In Tooele County and more than half of the United States, the red-winged blackbird is quite noticeable. They can be seen throughout our county and if you look closely, the males’ scarlet red and yellow shoulders are excellent eye-catchers during flight.
Red-winged blackbird males are coated in black with red and yellow shouldering. The females resemble oversized sparrows. They are brown with darker streaks. Males are very territorial and they patrol their chosen territories. They are often found with several mates, varying between two and 15 females, for they do not mate for life. In fact, the females find different sites each year to nest, whereas the males will return each spring to the same spot.
Another interesting fact is that young red-winged blackbirds will first brood more females than males. When they become middle-aged, they will brood about the same ratio of males and females, and then in their older years, they will brood more males than females. After raising a brood, typically two to three times a year, the female red-winged blackbird will build a new nest.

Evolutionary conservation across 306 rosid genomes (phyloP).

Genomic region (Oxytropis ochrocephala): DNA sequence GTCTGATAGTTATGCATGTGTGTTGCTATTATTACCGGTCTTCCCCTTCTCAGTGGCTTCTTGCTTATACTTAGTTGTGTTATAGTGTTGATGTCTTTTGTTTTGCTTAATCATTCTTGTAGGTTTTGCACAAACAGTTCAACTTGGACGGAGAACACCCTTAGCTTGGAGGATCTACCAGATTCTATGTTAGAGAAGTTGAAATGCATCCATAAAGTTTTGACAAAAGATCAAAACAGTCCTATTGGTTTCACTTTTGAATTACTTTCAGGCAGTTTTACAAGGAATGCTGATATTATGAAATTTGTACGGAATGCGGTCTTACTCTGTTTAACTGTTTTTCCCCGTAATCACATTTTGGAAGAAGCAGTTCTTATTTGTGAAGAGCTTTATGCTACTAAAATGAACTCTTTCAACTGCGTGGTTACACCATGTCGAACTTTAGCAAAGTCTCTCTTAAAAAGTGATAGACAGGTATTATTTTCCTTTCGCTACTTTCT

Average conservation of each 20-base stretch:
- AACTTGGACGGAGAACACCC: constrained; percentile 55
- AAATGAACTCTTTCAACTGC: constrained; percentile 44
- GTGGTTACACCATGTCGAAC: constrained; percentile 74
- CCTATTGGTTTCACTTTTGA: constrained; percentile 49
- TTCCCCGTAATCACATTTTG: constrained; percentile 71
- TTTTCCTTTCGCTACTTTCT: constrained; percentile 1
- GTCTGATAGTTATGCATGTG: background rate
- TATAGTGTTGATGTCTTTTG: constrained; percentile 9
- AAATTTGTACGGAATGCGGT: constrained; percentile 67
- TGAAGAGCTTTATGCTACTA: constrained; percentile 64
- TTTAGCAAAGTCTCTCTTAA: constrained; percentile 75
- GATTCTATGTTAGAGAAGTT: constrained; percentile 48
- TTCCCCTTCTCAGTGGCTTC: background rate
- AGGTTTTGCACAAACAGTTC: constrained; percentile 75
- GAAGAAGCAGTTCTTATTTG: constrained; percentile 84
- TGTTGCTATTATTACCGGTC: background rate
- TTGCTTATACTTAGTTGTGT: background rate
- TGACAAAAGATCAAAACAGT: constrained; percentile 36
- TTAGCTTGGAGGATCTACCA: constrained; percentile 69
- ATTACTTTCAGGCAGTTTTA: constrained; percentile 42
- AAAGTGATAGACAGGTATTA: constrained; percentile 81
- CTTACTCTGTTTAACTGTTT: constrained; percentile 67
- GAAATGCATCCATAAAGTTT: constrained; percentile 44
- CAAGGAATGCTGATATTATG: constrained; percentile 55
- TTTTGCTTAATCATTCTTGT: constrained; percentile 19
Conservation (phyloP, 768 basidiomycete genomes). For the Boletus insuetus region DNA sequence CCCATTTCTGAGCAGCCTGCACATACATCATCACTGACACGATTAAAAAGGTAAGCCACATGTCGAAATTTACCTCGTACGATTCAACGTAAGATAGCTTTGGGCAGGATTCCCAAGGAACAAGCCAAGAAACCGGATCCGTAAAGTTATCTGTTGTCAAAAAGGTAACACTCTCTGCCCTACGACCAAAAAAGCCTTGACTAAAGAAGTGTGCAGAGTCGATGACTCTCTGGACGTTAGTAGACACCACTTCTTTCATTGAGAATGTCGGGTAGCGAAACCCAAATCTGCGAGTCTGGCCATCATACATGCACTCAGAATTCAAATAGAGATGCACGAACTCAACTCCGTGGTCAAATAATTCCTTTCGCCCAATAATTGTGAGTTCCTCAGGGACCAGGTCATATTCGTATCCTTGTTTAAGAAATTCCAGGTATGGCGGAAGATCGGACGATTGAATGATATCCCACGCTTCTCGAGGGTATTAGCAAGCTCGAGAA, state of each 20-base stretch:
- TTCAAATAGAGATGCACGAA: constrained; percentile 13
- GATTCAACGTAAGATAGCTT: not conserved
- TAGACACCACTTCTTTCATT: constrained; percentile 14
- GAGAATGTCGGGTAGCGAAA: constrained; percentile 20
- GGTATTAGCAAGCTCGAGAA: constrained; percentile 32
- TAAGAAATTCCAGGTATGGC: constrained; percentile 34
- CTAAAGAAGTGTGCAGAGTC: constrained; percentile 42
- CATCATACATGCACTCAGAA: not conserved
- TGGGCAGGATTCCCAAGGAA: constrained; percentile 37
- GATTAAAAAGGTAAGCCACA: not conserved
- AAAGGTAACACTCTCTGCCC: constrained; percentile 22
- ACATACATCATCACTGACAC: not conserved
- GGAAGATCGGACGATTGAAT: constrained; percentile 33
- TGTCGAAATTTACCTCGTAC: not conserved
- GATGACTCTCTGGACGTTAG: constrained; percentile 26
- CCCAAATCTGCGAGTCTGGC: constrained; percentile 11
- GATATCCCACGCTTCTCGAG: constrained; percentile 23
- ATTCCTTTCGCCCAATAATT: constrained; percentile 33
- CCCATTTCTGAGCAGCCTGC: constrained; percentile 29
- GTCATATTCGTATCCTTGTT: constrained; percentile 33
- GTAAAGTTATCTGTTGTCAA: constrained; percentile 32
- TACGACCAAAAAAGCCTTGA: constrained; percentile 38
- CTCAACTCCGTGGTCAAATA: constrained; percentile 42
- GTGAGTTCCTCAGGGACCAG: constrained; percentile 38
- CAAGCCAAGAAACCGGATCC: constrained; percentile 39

Because they share the same territories, marsh wrens and red-winged blackbirds quarrel because they both eat each other’s eggs. When their area is intruded by predators, especially around nesting sites, males are known to mob together and “dive-bomb” trespassers. Be careful, because they do this to humans too.
If you’re looking to find these magnificent birds, male and female red-winged blackbirds can be spotted in their preferred habitats such as swamped vegetation, wet meadows, marshes, croplands, fields and irrigation canals. The miniature ponds that line the Great Salt Lake along I-80 are an excellent place to view these fowl.
Addie T. Lindsay, 16, is an accomplished writer and photographer of wildlife creatures big and small. She can be contacted at CritterChatter@live.com.